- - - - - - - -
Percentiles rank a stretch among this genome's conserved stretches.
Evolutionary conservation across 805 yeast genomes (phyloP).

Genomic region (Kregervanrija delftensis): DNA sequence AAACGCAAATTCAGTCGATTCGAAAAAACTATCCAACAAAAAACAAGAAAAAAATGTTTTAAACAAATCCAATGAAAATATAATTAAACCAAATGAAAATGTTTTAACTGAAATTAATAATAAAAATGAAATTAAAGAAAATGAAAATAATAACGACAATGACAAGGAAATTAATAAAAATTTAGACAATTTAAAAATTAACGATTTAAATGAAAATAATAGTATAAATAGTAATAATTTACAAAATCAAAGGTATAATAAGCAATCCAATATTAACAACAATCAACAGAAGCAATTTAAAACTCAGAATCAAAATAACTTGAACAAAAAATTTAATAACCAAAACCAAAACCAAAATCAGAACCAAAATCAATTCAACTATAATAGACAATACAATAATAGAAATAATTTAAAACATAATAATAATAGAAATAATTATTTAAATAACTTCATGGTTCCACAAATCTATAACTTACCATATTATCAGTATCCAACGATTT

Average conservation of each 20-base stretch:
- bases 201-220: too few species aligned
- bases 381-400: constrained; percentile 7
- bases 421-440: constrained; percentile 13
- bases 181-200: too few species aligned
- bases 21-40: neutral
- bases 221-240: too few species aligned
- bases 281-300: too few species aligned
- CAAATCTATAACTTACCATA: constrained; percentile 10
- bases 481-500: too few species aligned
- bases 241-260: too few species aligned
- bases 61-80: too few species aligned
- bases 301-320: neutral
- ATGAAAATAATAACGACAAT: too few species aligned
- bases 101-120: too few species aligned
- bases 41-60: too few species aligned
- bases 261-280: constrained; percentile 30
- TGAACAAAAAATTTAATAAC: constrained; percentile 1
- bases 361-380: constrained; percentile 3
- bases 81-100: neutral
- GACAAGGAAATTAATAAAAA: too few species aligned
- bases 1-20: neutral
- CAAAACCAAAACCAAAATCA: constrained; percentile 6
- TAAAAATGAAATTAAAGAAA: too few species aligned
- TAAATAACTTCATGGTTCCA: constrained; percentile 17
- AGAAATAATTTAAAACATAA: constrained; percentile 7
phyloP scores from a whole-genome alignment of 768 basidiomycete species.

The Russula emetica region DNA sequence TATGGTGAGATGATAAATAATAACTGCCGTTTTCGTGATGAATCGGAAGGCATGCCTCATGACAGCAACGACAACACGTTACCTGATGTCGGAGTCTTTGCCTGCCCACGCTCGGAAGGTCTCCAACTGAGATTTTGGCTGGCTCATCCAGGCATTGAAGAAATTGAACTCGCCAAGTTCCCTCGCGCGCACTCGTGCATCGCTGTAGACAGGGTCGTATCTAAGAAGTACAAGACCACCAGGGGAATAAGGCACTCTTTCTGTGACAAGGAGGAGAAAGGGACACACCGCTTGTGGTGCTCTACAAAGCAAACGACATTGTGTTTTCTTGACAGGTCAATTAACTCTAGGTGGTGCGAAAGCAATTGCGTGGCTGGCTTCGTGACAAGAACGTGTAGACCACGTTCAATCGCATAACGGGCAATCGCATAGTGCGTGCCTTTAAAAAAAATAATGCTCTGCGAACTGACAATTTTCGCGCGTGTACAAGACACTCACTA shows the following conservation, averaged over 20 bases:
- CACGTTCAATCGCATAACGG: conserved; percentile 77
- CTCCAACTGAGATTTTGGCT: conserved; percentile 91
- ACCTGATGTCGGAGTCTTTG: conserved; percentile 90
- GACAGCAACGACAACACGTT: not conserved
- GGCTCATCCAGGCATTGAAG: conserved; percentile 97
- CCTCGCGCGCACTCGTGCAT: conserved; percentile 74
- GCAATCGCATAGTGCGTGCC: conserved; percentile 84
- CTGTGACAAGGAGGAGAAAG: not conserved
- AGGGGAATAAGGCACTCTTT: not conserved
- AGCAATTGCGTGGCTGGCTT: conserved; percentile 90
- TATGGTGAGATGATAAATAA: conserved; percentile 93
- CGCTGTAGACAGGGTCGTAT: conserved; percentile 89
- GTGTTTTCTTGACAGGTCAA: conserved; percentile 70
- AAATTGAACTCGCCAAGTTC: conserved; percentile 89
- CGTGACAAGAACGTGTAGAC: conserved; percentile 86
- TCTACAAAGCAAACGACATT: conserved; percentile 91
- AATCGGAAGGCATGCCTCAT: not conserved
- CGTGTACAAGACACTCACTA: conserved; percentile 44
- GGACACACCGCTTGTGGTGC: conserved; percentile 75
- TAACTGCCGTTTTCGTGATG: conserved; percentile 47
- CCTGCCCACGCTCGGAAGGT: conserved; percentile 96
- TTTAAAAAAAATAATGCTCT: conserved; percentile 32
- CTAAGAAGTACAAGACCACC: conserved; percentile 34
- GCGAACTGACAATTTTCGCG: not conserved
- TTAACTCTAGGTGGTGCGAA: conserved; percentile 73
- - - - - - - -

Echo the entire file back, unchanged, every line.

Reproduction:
Percentiles rank a stretch among this genome's conserved stretches.
Evolutionary conservation across 805 yeast genomes (phyloP).

Genomic region (Kregervanrija delftensis): DNA sequence AAACGCAAATTCAGTCGATTCGAAAAAACTATCCAACAAAAAACAAGAAAAAAATGTTTTAAACAAATCCAATGAAAATATAATTAAACCAAATGAAAATGTTTTAACTGAAATTAATAATAAAAATGAAATTAAAGAAAATGAAAATAATAACGACAATGACAAGGAAATTAATAAAAATTTAGACAATTTAAAAATTAACGATTTAAATGAAAATAATAGTATAAATAGTAATAATTTACAAAATCAAAGGTATAATAAGCAATCCAATATTAACAACAATCAACAGAAGCAATTTAAAACTCAGAATCAAAATAACTTGAACAAAAAATTTAATAACCAAAACCAAAACCAAAATCAGAACCAAAATCAATTCAACTATAATAGACAATACAATAATAGAAATAATTTAAAACATAATAATAATAGAAATAATTATTTAAATAACTTCATGGTTCCACAAATCTATAACTTACCATATTATCAGTATCCAACGATTT

Average conservation of each 20-base stretch:
- bases 201-220: too few species aligned
- bases 381-400: constrained; percentile 7
- bases 421-440: constrained; percentile 13
- bases 181-200: too few species aligned
- bases 21-40: neutral
- bases 221-240: too few species aligned
- bases 281-300: too few species aligned
- CAAATCTATAACTTACCATA: constrained; percentile 10
- bases 481-500: too few species aligned
- bases 241-260: too few species aligned
- bases 61-80: too few species aligned
- bases 301-320: neutral
- ATGAAAATAATAACGACAAT: too few species aligned
- bases 101-120: too few species aligned
- bases 41-60: too few species aligned
- bases 261-280: constrained; percentile 30
- TGAACAAAAAATTTAATAAC: constrained; percentile 1
- bases 361-380: constrained; percentile 3
- bases 81-100: neutral
- GACAAGGAAATTAATAAAAA: too few species aligned
- bases 1-20: neutral
- CAAAACCAAAACCAAAATCA: constrained; percentile 6
- TAAAAATGAAATTAAAGAAA: too few species aligned
- TAAATAACTTCATGGTTCCA: constrained; percentile 17
- AGAAATAATTTAAAACATAA: constrained; percentile 7
phyloP scores from a whole-genome alignment of 768 basidiomycete species.

The Russula emetica region DNA sequence TATGGTGAGATGATAAATAATAACTGCCGTTTTCGTGATGAATCGGAAGGCATGCCTCATGACAGCAACGACAACACGTTACCTGATGTCGGAGTCTTTGCCTGCCCACGCTCGGAAGGTCTCCAACTGAGATTTTGGCTGGCTCATCCAGGCATTGAAGAAATTGAACTCGCCAAGTTCCCTCGCGCGCACTCGTGCATCGCTGTAGACAGGGTCGTATCTAAGAAGTACAAGACCACCAGGGGAATAAGGCACTCTTTCTGTGACAAGGAGGAGAAAGGGACACACCGCTTGTGGTGCTCTACAAAGCAAACGACATTGTGTTTTCTTGACAGGTCAATTAACTCTAGGTGGTGCGAAAGCAATTGCGTGGCTGGCTTCGTGACAAGAACGTGTAGACCACGTTCAATCGCATAACGGGCAATCGCATAGTGCGTGCCTTTAAAAAAAATAATGCTCTGCGAACTGACAATTTTCGCGCGTGTACAAGACACTCACTA shows the following conservation, averaged over 20 bases:
- CACGTTCAATCGCATAACGG: conserved; percentile 77
- CTCCAACTGAGATTTTGGCT: conserved; percentile 91
- ACCTGATGTCGGAGTCTTTG: conserved; percentile 90
- GACAGCAACGACAACACGTT: not conserved
- GGCTCATCCAGGCATTGAAG: conserved; percentile 97
- CCTCGCGCGCACTCGTGCAT: conserved; percentile 74
- GCAATCGCATAGTGCGTGCC: conserved; percentile 84
- CTGTGACAAGGAGGAGAAAG: not conserved
- AGGGGAATAAGGCACTCTTT: not conserved
- AGCAATTGCGTGGCTGGCTT: conserved; percentile 90
- TATGGTGAGATGATAAATAA: conserved; percentile 93
- CGCTGTAGACAGGGTCGTAT: conserved; percentile 89
- GTGTTTTCTTGACAGGTCAA: conserved; percentile 70
- AAATTGAACTCGCCAAGTTC: conserved; percentile 89
- CGTGACAAGAACGTGTAGAC: conserved; percentile 86
- TCTACAAAGCAAACGACATT: conserved; percentile 91
- AATCGGAAGGCATGCCTCAT: not conserved
- CGTGTACAAGACACTCACTA: conserved; percentile 44
- GGACACACCGCTTGTGGTGC: conserved; percentile 75
- TAACTGCCGTTTTCGTGATG: conserved; percentile 47
- CCTGCCCACGCTCGGAAGGT: conserved; percentile 96
- TTTAAAAAAAATAATGCTCT: conserved; percentile 32
- CTAAGAAGTACAAGACCACC: conserved; percentile 34
- GCGAACTGACAATTTTCGCG: not conserved
- TTAACTCTAGGTGGTGCGAA: conserved; percentile 73